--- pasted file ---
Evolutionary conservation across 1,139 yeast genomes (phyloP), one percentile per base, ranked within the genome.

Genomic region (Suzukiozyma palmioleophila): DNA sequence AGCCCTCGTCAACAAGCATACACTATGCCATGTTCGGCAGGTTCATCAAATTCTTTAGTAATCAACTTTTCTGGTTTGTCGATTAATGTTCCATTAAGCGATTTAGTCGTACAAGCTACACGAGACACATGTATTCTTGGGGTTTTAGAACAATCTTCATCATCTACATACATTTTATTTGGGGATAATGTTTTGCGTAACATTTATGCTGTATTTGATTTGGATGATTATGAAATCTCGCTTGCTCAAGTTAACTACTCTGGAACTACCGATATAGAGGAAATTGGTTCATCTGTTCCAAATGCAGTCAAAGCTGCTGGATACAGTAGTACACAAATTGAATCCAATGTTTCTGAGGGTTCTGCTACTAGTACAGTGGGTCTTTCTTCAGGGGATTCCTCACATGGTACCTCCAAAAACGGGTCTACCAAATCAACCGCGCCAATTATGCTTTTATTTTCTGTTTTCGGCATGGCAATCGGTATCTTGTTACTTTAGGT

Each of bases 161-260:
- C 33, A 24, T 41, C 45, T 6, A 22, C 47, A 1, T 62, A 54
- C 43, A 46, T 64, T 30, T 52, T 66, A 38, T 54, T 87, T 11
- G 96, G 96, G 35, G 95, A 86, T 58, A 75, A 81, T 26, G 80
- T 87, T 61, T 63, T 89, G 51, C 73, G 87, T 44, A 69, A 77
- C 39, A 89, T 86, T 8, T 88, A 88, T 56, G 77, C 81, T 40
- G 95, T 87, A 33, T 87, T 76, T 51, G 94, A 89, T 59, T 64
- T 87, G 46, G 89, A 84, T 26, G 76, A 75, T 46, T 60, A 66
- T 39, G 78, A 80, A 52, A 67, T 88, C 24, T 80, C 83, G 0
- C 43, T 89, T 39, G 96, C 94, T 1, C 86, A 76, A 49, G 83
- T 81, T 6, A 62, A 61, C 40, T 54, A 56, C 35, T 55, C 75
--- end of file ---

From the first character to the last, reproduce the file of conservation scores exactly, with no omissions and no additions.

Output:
Evolutionary conservation across 1,139 yeast genomes (phyloP), one percentile per base, ranked within the genome.

Genomic region (Suzukiozyma palmioleophila): DNA sequence AGCCCTCGTCAACAAGCATACACTATGCCATGTTCGGCAGGTTCATCAAATTCTTTAGTAATCAACTTTTCTGGTTTGTCGATTAATGTTCCATTAAGCGATTTAGTCGTACAAGCTACACGAGACACATGTATTCTTGGGGTTTTAGAACAATCTTCATCATCTACATACATTTTATTTGGGGATAATGTTTTGCGTAACATTTATGCTGTATTTGATTTGGATGATTATGAAATCTCGCTTGCTCAAGTTAACTACTCTGGAACTACCGATATAGAGGAAATTGGTTCATCTGTTCCAAATGCAGTCAAAGCTGCTGGATACAGTAGTACACAAATTGAATCCAATGTTTCTGAGGGTTCTGCTACTAGTACAGTGGGTCTTTCTTCAGGGGATTCCTCACATGGTACCTCCAAAAACGGGTCTACCAAATCAACCGCGCCAATTATGCTTTTATTTTCTGTTTTCGGCATGGCAATCGGTATCTTGTTACTTTAGGT

Each of bases 161-260:
- C 33, A 24, T 41, C 45, T 6, A 22, C 47, A 1, T 62, A 54
- C 43, A 46, T 64, T 30, T 52, T 66, A 38, T 54, T 87, T 11
- G 96, G 96, G 35, G 95, A 86, T 58, A 75, A 81, T 26, G 80
- T 87, T 61, T 63, T 89, G 51, C 73, G 87, T 44, A 69, A 77
- C 39, A 89, T 86, T 8, T 88, A 88, T 56, G 77, C 81, T 40
- G 95, T 87, A 33, T 87, T 76, T 51, G 94, A 89, T 59, T 64
- T 87, G 46, G 89, A 84, T 26, G 76, A 75, T 46, T 60, A 66
- T 39, G 78, A 80, A 52, A 67, T 88, C 24, T 80, C 83, G 0
- C 43, T 89, T 39, G 96, C 94, T 1, C 86, A 76, A 49, G 83
- T 81, T 6, A 62, A 61, C 40, T 54, A 56, C 35, T 55, C 75